Recreation and Sport Studies

Studying, Experiencing and Facilitating Kinesiology, Recreation and Sport through Wellness and Physical Activity

Seniors and Physical Activity

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As of 2012, about 21% of Canadians were over the age of 60. By 2030, it is projected to rise to 28.5% and by 2050, it will exceed 31%. This means that by mid-century, approximately a third of Canadians will be over the age of 60. In ten years time, there will be over one billion seniors worldwide. Soon seniors will outnumber the amount of children under the age of 15. This is also not solely a First and Second world issue. In over three decades, Africa will be home to 10% of the world’s seniors.

Seniors have much to offer the young of today. They are full of knowledge and wisdom that could transfer to further the development of today’s youth. Therefore we need to ensure that they are properly taken care of for the remainder of their years through physical activity and socialization.

Healthy seniors

Physical activity is key for seniors. Due to their ageing physical bodies, they have a greater likelihood for cardiovascular diseases, as well as arthritis, diabetes, hypertension, osteoporosis and other chronic diseases. Along with the physical deterioration, there are also the issues they face when it comes to mental health. Seniors are at a higher risk for depression, anxiety, and loneliness. With the typical stresses of everyday life, seniors also may lose their ability to live independently because they may suffered from limited mobility, chronic pain, frailty, along with other physical problems. Seniors also experience events such as bereavement, a drop in socioeconomic status with retirement, or a disability. All of these can result in isolation, loss of independence, loneliness and psychological distress.

Socialization is also an important part of keeping seniors healthy and well. Socializing is a good way to ensure that loneliness is “kept at bay”. This also helps to alleviate feelings such as depression and anxiety. Making sure they have a class that they get involved in or making sure they get outside and go for a walk will be key to keeping seniors well.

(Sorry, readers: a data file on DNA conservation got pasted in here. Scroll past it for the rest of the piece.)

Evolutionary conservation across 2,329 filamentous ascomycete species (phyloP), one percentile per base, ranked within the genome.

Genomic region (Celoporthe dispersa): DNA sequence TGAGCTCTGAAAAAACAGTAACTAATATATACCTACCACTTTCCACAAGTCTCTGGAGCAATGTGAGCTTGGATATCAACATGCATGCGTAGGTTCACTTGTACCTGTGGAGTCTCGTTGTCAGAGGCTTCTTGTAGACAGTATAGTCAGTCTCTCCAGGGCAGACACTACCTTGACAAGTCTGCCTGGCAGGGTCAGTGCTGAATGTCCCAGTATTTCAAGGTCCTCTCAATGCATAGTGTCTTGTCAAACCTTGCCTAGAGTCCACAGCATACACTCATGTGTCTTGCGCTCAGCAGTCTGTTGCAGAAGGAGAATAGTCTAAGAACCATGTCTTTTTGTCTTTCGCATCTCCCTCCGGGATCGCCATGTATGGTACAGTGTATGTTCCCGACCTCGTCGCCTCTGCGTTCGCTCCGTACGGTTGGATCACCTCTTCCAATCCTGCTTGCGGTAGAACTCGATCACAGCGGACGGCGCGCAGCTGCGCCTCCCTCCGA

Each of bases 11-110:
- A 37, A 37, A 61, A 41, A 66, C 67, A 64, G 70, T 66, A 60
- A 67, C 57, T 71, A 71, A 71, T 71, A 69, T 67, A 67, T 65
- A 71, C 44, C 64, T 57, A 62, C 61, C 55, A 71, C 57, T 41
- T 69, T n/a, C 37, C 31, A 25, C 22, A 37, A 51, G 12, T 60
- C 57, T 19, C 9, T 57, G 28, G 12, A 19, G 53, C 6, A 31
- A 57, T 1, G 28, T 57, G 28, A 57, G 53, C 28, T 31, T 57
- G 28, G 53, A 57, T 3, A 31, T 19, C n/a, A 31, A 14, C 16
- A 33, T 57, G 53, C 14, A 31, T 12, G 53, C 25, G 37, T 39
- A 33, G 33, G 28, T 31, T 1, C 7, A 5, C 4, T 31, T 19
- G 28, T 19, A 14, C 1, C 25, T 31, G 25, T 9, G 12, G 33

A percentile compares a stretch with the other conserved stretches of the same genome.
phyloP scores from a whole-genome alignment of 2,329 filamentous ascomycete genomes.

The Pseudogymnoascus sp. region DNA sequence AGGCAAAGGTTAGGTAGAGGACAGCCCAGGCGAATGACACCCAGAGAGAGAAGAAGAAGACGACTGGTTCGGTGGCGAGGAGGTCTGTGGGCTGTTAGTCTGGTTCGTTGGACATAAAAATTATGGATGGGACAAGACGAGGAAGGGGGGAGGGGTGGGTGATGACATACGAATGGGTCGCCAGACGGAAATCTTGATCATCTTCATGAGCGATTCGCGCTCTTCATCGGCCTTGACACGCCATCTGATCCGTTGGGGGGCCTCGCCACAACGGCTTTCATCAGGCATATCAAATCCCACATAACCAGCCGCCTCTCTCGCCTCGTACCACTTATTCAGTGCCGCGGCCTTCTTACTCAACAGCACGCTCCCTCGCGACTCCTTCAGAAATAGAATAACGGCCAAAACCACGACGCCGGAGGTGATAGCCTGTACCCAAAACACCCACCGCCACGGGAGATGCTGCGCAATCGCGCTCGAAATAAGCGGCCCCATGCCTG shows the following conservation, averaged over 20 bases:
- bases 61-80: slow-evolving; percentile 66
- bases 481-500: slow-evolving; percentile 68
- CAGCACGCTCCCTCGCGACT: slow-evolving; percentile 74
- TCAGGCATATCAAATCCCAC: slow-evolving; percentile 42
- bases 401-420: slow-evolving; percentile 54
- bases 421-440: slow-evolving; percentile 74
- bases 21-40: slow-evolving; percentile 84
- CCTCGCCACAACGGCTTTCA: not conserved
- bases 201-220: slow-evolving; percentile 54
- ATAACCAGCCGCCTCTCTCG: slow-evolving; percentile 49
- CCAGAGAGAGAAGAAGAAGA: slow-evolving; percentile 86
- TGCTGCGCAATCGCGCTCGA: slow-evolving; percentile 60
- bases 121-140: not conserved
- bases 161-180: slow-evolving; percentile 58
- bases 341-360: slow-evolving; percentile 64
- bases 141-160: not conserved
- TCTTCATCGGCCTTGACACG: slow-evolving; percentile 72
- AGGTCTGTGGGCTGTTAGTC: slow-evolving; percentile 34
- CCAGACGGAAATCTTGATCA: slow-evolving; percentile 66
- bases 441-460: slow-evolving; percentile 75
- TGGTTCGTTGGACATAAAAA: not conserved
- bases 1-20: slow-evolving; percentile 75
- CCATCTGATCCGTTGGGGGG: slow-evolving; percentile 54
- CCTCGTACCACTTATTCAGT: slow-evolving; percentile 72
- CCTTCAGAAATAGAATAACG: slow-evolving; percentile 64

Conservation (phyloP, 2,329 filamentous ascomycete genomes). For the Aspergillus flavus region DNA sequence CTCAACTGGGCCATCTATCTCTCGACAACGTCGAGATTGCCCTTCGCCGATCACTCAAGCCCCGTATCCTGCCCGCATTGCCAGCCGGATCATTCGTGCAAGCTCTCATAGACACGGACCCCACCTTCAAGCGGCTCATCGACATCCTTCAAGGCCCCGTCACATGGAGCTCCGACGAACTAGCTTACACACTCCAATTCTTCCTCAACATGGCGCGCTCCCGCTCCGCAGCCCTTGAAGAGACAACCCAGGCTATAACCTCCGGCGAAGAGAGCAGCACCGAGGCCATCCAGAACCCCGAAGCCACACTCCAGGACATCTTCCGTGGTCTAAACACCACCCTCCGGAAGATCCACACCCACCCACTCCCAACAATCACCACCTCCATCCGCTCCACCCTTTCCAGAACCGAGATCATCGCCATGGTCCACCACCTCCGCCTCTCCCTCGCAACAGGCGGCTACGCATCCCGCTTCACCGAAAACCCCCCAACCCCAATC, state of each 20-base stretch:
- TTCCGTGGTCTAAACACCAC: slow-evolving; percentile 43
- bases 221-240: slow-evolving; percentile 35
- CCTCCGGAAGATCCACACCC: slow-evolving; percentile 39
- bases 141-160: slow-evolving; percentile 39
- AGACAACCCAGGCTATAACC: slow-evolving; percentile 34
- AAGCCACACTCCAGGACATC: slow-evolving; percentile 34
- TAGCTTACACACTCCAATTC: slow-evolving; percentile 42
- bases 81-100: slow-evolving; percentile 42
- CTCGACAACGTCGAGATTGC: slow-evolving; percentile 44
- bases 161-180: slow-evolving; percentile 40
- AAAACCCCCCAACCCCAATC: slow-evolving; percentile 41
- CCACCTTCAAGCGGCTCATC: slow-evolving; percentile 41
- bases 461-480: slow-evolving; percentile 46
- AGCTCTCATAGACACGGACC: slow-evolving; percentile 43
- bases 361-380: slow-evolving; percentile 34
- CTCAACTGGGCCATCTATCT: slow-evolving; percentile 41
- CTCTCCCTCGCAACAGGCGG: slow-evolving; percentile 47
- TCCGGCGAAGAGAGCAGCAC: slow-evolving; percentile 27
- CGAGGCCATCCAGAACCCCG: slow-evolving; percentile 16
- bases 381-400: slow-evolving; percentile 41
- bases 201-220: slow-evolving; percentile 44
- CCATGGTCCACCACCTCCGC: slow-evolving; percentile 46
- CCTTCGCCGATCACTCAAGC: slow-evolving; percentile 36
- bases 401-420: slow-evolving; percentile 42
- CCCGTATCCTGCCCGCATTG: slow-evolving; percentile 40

There are a number of barriers that seniors face when it comes to recreation and physical activity. Some of these barriers include: fixed income, lack of knowledge, lack of transport/accessibility, self efficacy, and/or self consciousness. As it relates to fixed income, the seniors demographic is often living off pensions; they have the same amount of money coming in every month and live on a very specific budget. Consequently, they do not have the funds to go out and seek physically active activities. Sometimes they do not have a car or a license causing them not to have transportation to activities. They are also more likely to be self-conscious. They are concerned with how they appear to others, and how they would perform in a group fitness or sport setting. They do not realize that many seniors are feeling the exact same way. This can deter seniors from being active because they are so self-conscious about the way they are looking or performing therefore they just stay home instead.

There are many benefits that seniors can get from being physically active. It can help their overall health by decreasing blood pressure, increasing muscle strength and flexibility, and increase balance. There are also other psychological benefits  from being physically active. Being physically active means you are also working your brain, and having an increased brain activity is beneficial to overall health. Further, the connections that a senior makes in a group fitness or team setting often leads to new interactions and friendships. This is optimal since they may be widowed and/or feeling lonely.

If given the opportunity to be active, people of older age can even compete at elite-level sport. An example of this would be the World Masters Games. It is similar to the Olympics but for people who have passed the age of which most people would consider to be competitive (>35). These Games also run on a four-year cycle and include many of the same sports. They also included other non-Olympic sports like football and geo-caching. Masters level athletes have competed all of the way up to age 100.

As the number of seniors grows, we should be offering programs to meet their needs. They are often interested in being more active but many do not know how to be. We need to develop more seniors’programs, market them effectively, and be open-minded when they come seeking programs.


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